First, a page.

Litterbug blues

In the news coverage of the incumbent scorecard interviews in the run-up to Pakistan’s recent elections, one thing really jumped out at me. The backdrop to the interviews on ordinary residential streets looked like the morning after Mardi Gras! You couldn’t step off the stoop of one of these residences without stepping on some form of garbage. Nothing smelly looking, to be sure, but I was shocked to learn there hadn’t just been a parade with confetti passing by… the scene was mind-boggling.

What really clicked for me in watching this footage was something experts on police reform have been saying for decades now – litter is a crime magnet, and picking up the trash is literally the most effective thing you can do to make your own front yard safer.

If only the new leader of Pakistan knew about the “broken windows” theory of police reform – the idea that if city services respond promptly to broken streetlamps, ensure broken windows are boarded in a timely fashion, and keep street corners looking tidy, the mere fact that there is a little groundskeeping going on will deter criminals from lurking in the shadows!

What does any of this have to do with Pakistan? In global rankings, Pakistan is the murder capital of the world! Talk about a country with a crime problem. Would broken windows policing work there? I don’t think it would hurt to try.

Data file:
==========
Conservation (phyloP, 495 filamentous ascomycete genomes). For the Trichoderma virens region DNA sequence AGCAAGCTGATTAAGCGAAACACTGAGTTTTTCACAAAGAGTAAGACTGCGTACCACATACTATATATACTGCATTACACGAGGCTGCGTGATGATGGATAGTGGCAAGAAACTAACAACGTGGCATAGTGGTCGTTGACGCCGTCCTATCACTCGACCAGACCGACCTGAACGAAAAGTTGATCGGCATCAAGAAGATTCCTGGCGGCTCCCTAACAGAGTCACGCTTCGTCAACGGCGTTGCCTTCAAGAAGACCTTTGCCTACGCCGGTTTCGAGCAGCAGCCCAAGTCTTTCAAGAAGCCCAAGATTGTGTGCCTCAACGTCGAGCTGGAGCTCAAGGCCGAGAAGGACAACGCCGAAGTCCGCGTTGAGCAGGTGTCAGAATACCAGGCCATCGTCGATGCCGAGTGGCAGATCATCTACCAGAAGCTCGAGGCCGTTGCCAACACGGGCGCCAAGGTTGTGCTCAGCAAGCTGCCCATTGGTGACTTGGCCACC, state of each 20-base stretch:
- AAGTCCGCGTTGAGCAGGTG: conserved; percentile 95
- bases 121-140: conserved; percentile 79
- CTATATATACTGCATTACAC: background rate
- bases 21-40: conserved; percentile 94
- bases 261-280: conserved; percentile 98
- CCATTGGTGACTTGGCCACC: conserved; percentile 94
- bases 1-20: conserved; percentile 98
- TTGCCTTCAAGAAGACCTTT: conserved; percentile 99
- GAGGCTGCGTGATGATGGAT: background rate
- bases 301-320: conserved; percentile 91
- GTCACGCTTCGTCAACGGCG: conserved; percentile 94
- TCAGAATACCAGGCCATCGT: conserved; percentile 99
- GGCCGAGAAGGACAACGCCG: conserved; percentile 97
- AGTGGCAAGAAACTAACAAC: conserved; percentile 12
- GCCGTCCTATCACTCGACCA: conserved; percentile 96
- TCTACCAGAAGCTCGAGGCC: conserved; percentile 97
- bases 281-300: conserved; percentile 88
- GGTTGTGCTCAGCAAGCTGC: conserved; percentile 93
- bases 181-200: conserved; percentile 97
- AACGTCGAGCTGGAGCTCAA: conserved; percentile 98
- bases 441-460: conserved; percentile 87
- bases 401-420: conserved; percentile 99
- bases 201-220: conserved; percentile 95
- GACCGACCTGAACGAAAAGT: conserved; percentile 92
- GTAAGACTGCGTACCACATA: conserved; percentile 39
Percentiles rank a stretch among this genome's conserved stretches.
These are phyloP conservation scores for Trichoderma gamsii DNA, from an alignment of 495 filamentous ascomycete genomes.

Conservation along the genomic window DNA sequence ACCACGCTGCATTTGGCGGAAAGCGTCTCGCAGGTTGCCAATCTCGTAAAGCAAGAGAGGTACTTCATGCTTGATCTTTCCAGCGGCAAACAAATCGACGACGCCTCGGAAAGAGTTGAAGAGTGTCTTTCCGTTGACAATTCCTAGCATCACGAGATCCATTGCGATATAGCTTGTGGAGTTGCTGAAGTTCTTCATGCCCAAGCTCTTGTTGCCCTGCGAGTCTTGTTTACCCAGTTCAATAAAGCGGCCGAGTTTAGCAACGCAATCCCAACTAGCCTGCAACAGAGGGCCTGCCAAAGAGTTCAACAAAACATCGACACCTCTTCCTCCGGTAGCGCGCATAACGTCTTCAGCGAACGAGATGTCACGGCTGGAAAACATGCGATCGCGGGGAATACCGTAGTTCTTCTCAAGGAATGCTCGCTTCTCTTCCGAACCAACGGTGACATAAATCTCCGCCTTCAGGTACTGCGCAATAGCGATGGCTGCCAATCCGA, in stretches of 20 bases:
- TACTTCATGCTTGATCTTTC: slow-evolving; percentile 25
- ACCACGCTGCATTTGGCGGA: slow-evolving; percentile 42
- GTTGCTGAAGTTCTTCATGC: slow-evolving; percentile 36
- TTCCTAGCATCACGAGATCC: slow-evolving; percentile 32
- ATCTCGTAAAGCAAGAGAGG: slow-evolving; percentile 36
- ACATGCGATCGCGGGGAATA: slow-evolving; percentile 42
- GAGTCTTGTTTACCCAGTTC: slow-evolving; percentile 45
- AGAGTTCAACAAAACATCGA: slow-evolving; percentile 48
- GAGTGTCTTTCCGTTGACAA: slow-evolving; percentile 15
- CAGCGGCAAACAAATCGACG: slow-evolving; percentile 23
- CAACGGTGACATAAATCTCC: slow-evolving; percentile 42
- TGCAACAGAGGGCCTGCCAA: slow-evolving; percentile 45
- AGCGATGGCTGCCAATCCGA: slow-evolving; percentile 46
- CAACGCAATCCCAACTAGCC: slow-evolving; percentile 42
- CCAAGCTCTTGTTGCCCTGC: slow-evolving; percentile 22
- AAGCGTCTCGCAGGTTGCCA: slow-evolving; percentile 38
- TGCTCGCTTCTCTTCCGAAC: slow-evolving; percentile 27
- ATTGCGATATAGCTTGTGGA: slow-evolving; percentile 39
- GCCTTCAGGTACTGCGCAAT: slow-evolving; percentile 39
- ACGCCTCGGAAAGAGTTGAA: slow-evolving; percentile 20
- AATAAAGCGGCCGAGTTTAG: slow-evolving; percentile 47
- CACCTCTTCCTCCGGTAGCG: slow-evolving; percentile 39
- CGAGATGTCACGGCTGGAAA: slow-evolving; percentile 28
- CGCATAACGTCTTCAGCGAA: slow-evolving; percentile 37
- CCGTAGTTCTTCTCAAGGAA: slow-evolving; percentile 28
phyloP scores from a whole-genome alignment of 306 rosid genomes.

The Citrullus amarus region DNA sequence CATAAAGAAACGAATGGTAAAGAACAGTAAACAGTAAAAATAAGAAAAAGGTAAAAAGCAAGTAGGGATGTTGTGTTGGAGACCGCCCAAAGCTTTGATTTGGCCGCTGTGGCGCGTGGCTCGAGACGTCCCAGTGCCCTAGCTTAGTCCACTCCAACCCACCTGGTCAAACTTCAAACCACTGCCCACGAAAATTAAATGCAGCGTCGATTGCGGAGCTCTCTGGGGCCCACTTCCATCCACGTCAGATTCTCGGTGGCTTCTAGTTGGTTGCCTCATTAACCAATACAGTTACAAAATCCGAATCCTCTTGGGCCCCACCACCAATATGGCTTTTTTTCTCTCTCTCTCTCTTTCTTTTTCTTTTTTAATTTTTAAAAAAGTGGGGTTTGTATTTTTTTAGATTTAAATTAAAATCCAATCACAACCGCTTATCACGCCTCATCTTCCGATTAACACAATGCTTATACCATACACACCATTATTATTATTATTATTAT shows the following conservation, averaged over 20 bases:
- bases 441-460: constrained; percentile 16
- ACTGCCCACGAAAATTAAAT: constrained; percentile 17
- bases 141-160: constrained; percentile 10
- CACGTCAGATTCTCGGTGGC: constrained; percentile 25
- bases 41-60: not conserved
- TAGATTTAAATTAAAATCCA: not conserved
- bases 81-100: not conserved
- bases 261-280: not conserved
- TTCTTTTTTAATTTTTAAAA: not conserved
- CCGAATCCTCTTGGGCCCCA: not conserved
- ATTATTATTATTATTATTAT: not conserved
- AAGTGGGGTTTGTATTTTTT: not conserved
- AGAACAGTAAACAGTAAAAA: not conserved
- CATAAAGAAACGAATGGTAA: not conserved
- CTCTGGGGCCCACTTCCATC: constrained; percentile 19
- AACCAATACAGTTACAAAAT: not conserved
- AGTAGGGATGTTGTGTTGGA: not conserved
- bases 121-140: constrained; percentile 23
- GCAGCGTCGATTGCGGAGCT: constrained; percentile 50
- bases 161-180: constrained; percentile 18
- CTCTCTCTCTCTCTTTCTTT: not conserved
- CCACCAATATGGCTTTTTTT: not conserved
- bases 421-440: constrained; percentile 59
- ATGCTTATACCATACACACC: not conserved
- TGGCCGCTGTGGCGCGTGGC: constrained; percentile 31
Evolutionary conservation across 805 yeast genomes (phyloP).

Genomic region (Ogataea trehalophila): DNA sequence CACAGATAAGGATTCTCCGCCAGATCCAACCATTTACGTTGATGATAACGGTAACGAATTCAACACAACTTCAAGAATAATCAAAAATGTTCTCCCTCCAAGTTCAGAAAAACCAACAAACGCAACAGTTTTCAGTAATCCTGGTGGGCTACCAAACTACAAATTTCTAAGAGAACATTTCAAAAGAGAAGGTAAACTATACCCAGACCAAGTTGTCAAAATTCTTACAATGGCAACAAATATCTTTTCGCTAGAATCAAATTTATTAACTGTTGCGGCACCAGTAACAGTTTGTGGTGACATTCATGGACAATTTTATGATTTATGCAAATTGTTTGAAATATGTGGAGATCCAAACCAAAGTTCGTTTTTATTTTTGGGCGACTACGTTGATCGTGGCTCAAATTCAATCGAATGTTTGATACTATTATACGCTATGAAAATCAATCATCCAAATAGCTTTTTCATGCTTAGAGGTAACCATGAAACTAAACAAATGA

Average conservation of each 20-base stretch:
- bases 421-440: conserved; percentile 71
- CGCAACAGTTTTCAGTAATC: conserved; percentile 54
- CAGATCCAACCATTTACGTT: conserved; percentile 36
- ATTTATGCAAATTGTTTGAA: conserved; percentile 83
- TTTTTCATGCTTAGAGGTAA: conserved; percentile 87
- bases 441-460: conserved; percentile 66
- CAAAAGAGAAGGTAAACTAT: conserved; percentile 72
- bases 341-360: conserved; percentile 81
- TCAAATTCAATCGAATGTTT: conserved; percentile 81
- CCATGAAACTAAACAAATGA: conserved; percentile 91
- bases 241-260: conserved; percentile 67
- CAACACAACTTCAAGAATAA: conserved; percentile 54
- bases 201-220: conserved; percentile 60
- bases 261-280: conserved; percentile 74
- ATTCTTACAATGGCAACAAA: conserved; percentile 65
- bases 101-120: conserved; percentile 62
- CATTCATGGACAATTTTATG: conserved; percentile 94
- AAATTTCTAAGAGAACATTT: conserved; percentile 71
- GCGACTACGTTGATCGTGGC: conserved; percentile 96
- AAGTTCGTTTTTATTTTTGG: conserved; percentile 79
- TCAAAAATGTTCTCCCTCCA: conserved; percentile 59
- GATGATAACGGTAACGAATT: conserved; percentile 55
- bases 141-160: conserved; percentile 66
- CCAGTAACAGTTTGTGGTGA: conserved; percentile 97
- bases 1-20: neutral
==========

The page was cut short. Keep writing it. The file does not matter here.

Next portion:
So whether you live in Paris or Lahore, Seattle or Los Angeles, take a moment to check out your city government’s website. Do you know where to report broken street lights? How to volunteer for a street clean-up event? How to talk to a neighbor whose doorstep is bringing down the street? What you would do if a vacant in your neighborhood started attracting crime?

Taking it to the next level, check out your city’s crime maps for hot spots and consider what a little targeted community groundskeeping could do for those street segments, corners and alleyways. What would it take to start a neighborhood watch program in these areas? What other community outreach activities can you think of that would draw residents out of hiding and strengthen levels of informal control and coordination among neighbors to make these places safer?


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